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AnandTech founder Anand Shimpi retires from journalism to join Apple

AnandTech founder Anand Shimpi retires from journalism to join Apple


After 17 years of tinkering with PCs, Anand moves to the Mac mothership

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If you've built your own PC at any time over the past decade and a half, chances are you'll have come across AnandTech in the course of your research. Founded by a precocious teenager way back in 1997, the tech news site has grown from covering motherboards and other PC components to offering some of the most in-depth technical analyses of mobile devices today. Widely respected for his enormous experience and expertise, the site's founder and editor Anand Lal Shimpi revealed over the weekend that he was retiring from technology journalism, and now his next destination has been revealed: Apple Inc.

An Apple representative has confirmed the hire for Recode, though there's predictably little information to go on beyond the fact that one of tech journalism's most authoritative figures has joined one of the industry's true giants. Shimpi has previously done consulting work and collaborated with hardware manufacturers on identifying and rectifying issues with components like solid state drives. He was also the driving force behind AnandTech's push to name and shame smartphone manufacturers that artificially enhanced their devices' performance in popular benchmarks. Now at Apple, he's most likely to remain focused on the intricacies of device engineering, though his deep industry connections may also help enhance the company's already extraordinary supply chain.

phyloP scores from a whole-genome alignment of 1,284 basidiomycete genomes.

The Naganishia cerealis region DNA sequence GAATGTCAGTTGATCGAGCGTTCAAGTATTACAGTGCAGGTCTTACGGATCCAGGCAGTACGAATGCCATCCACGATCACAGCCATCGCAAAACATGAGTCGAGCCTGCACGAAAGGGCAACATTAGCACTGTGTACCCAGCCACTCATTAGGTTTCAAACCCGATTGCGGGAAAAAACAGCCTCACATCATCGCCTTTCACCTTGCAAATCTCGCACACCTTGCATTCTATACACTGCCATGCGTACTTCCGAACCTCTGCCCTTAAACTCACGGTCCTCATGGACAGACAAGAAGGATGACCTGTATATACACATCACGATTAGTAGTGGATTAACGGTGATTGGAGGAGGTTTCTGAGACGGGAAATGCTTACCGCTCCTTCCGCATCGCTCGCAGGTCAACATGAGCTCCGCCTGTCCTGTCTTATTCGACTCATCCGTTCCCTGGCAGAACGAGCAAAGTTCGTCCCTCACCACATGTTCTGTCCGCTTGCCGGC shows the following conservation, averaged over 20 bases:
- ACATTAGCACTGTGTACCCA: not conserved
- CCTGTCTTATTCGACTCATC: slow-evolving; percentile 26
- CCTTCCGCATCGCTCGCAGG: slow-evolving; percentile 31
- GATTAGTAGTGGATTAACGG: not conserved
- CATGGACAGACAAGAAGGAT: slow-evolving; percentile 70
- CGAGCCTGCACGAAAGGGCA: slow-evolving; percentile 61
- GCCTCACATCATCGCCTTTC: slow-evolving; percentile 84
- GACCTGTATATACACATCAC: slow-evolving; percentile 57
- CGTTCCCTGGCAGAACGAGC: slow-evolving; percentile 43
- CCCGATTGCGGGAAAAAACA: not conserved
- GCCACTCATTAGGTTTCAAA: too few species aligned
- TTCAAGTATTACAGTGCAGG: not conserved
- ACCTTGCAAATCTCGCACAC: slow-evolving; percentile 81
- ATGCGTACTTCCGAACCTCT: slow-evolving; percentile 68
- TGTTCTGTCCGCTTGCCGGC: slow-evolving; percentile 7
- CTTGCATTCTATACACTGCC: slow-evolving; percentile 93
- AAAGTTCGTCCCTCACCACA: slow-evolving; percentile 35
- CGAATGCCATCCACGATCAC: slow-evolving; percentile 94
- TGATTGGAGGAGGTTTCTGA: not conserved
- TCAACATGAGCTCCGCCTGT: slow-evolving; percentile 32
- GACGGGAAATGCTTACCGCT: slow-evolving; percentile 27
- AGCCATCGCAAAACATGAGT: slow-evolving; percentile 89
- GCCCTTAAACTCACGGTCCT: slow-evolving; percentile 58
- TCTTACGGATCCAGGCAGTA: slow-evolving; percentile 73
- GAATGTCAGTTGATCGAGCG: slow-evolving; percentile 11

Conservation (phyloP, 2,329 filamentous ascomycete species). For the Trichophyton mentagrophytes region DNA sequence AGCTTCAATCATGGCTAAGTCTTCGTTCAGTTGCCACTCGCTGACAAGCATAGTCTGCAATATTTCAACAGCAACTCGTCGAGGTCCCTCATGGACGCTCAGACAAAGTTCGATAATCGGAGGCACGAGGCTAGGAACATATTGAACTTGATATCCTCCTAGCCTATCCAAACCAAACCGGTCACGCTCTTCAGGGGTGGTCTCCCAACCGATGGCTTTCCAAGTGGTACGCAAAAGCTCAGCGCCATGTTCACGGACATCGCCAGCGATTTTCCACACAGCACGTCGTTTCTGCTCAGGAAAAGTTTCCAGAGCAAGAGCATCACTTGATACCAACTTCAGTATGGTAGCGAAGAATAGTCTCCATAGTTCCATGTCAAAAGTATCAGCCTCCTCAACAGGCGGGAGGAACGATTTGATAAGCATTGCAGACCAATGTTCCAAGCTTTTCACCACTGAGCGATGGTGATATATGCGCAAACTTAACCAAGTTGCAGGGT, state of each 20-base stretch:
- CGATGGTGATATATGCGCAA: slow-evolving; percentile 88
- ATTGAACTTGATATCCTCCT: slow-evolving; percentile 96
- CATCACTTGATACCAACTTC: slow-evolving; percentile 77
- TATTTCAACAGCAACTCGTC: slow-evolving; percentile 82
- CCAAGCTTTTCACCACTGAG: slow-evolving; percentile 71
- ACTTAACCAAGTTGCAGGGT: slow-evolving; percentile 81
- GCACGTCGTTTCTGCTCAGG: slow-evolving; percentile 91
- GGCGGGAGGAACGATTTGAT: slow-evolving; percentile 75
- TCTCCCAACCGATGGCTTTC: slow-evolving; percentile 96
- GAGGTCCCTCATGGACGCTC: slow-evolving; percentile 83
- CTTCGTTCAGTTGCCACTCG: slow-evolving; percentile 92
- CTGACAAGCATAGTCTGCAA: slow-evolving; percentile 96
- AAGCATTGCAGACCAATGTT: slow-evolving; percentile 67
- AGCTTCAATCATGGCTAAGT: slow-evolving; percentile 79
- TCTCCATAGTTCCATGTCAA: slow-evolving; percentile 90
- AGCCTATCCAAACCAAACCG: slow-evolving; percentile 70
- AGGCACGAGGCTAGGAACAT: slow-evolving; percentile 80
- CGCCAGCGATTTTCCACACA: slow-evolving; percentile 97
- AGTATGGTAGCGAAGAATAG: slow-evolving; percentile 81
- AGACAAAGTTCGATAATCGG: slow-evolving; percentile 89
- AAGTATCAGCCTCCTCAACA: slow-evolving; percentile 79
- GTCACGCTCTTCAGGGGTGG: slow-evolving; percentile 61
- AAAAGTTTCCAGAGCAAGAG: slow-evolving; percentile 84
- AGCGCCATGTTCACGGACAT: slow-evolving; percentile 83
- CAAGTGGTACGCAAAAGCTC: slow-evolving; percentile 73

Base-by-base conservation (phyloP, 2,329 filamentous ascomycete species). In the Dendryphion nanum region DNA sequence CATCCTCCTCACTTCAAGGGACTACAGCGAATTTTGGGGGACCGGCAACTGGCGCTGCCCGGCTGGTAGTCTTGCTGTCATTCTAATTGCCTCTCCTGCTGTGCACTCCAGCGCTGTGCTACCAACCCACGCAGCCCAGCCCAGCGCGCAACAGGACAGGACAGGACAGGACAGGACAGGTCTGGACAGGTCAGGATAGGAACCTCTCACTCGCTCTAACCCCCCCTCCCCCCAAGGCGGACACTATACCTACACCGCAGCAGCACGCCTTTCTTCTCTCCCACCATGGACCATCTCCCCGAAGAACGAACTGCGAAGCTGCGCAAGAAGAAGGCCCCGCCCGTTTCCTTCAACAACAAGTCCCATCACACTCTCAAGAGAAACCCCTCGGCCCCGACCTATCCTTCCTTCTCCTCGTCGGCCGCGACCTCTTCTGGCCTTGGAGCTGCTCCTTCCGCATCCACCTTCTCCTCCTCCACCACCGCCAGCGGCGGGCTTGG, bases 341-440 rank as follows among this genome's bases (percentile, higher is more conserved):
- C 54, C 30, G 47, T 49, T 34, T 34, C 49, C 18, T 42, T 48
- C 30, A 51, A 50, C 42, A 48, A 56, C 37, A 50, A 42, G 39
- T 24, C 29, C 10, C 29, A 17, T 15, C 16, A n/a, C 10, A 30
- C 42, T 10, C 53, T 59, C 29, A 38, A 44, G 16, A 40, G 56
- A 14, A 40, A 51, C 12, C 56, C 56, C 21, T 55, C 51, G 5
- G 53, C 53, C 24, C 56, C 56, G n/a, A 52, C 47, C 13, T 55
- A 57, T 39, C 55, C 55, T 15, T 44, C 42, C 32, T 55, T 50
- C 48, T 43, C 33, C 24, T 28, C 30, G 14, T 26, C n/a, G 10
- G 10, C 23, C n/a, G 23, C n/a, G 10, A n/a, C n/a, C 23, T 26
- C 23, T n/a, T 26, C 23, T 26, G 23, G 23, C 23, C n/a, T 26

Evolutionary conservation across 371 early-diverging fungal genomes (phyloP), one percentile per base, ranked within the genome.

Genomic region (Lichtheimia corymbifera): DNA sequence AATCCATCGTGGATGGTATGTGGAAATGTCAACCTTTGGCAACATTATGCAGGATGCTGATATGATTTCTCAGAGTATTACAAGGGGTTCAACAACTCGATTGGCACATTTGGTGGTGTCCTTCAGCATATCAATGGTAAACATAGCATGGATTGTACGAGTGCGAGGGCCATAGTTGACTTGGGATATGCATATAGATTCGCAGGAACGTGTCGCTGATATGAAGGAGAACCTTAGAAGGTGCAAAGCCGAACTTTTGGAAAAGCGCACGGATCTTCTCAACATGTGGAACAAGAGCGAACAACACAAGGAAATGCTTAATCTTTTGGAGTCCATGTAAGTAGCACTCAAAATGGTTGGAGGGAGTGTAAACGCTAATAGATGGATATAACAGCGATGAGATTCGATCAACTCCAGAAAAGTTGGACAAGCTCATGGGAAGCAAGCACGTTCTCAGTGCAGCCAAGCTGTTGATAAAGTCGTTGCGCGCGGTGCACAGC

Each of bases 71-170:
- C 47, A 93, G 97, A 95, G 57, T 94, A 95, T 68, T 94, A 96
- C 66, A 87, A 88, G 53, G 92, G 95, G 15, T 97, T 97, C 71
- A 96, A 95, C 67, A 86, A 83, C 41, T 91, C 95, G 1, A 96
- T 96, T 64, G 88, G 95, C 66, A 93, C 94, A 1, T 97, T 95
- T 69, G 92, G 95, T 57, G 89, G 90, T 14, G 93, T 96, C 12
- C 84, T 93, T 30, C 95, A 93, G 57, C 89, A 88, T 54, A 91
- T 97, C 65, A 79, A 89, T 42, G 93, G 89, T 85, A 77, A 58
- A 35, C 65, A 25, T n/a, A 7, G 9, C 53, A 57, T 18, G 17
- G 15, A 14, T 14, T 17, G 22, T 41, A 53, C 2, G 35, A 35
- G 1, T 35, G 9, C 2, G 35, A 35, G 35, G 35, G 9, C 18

Shimpi's departure note on AnandTech states that the site's editorial staff has been expanded over the course of this year to prepare for his absence. Also missing from AnandTech's archives since February is Brian Klug, the site's senior smartphone reviewer, who 9to5Mac reports is already working at Apple. Given the close working relationship between Klug and Shimpi, it makes sense that the two would seek to continue their partnership. It also narrows down the potential focus of their work to mobile processors, whether for upcoming iPhones or not-yet-existent iWatches.

Read next: 5 Minutes on The Verge: Anand Shimpi